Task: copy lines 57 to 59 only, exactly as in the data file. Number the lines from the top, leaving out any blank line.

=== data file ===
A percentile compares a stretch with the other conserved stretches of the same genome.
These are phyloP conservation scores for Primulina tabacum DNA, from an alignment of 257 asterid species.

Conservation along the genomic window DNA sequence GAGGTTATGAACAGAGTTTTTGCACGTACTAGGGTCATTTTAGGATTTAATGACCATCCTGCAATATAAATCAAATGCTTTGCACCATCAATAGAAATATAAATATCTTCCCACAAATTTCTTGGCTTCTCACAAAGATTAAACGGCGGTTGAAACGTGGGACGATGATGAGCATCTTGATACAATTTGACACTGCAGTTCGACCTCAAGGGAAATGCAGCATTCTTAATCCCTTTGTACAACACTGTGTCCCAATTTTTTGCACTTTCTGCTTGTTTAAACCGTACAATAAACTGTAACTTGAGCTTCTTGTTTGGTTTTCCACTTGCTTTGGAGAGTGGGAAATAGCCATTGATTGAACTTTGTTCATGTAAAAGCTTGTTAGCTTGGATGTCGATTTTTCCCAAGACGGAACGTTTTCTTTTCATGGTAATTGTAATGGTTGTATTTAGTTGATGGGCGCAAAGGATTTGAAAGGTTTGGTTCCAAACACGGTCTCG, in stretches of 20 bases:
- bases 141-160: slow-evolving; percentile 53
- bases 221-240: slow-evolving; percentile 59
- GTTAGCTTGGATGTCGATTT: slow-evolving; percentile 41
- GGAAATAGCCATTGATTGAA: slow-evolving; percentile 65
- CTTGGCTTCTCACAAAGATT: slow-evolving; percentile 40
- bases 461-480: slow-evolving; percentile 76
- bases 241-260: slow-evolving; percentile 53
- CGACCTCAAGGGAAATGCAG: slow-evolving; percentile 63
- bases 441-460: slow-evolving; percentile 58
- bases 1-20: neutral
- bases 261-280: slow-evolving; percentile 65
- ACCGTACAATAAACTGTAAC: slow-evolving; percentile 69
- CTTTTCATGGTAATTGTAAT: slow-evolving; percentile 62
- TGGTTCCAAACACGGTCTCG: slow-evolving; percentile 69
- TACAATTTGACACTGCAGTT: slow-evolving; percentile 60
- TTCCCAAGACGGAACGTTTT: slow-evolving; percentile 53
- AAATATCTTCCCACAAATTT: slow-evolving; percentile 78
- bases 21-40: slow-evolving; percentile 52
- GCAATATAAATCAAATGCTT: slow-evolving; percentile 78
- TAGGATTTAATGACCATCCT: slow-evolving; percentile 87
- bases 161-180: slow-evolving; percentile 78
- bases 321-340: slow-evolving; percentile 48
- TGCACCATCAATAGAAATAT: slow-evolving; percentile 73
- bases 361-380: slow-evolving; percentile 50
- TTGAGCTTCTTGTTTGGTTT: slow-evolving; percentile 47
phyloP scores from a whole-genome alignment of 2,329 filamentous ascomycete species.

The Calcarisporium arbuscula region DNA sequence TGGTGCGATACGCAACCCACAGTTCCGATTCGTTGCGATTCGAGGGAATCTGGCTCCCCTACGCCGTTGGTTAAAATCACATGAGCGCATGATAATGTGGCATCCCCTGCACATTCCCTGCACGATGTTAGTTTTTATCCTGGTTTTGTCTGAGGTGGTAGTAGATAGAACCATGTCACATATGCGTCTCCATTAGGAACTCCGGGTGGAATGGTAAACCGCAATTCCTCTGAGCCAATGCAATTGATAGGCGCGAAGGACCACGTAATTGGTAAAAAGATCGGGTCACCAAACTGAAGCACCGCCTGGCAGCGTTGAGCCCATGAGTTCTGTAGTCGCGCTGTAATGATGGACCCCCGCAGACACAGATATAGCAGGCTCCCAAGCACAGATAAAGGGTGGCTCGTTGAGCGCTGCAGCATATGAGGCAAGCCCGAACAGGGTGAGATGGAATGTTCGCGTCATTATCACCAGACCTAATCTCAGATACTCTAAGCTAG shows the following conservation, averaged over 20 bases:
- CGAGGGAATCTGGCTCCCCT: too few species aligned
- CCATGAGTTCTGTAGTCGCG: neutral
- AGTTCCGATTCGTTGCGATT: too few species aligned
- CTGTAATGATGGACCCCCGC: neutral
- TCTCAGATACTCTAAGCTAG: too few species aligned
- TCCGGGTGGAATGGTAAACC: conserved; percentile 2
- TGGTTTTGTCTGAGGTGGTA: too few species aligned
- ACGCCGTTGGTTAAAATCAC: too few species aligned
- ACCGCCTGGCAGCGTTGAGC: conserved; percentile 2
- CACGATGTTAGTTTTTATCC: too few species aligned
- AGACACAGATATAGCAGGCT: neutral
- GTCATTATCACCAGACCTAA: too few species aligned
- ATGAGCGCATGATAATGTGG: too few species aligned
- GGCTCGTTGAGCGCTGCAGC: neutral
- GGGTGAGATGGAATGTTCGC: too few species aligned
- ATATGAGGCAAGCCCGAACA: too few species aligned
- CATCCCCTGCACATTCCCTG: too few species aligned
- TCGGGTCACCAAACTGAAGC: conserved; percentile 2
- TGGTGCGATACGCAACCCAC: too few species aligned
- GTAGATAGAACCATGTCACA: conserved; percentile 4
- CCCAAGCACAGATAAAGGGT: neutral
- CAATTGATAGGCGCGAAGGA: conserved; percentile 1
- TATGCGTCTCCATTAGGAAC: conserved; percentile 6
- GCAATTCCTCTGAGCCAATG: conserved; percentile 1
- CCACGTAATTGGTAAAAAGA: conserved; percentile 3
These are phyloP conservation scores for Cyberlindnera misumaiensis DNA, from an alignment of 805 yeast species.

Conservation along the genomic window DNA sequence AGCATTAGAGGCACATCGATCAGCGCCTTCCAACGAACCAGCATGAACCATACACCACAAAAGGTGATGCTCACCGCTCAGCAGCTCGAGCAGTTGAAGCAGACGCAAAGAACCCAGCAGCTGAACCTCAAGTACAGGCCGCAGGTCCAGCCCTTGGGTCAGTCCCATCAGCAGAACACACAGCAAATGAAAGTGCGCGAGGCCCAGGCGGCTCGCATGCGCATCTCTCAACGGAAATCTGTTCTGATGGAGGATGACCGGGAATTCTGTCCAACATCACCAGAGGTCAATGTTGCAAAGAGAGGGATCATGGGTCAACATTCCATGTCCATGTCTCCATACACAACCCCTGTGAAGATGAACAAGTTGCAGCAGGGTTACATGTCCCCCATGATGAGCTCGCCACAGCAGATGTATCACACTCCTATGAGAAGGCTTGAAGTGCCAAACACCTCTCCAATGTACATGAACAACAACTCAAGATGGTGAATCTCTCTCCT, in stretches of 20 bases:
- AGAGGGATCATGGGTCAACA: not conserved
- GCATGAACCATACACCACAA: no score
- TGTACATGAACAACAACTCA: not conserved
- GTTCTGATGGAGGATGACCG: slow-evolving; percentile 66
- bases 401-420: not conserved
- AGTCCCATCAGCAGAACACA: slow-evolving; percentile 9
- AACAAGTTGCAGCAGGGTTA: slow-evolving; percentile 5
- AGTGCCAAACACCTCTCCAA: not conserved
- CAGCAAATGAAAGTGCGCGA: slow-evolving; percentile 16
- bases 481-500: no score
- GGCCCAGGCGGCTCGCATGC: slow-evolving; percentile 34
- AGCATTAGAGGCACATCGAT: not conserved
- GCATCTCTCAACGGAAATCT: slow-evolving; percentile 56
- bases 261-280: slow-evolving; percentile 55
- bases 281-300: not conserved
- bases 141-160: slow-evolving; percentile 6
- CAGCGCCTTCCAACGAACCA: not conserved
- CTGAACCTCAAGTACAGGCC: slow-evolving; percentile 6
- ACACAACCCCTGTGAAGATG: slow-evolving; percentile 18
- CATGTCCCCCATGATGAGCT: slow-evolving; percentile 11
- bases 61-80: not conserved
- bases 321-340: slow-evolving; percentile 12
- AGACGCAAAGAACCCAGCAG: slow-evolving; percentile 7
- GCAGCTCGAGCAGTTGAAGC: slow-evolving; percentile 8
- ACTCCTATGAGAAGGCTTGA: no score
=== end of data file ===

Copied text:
Conservation along the genomic window DNA sequence AGCATTAGAGGCACATCGATCAGCGCCTTCCAACGAACCAGCATGAACCATACACCACAAAAGGTGATGCTCACCGCTCAGCAGCTCGAGCAGTTGAAGCAGACGCAAAGAACCCAGCAGCTGAACCTCAAGTACAGGCCGCAGGTCCAGCCCTTGGGTCAGTCCCATCAGCAGAACACACAGCAAATGAAAGTGCGCGAGGCCCAGGCGGCTCGCATGCGCATCTCTCAACGGAAATCTGTTCTGATGGAGGATGACCGGGAATTCTGTCCAACATCACCAGAGGTCAATGTTGCAAAGAGAGGGATCATGGGTCAACATTCCATGTCCATGTCTCCATACACAACCCCTGTGAAGATGAACAAGTTGCAGCAGGGTTACATGTCCCCCATGATGAGCTCGCCACAGCAGATGTATCACACTCCTATGAGAAGGCTTGAAGTGCCAAACACCTCTCCAATGTACATGAACAACAACTCAAGATGGTGAATCTCTCTCCT, in stretches of 20 bases:
- AGAGGGATCATGGGTCAACA: not conserved
- GCATGAACCATACACCACAA: no score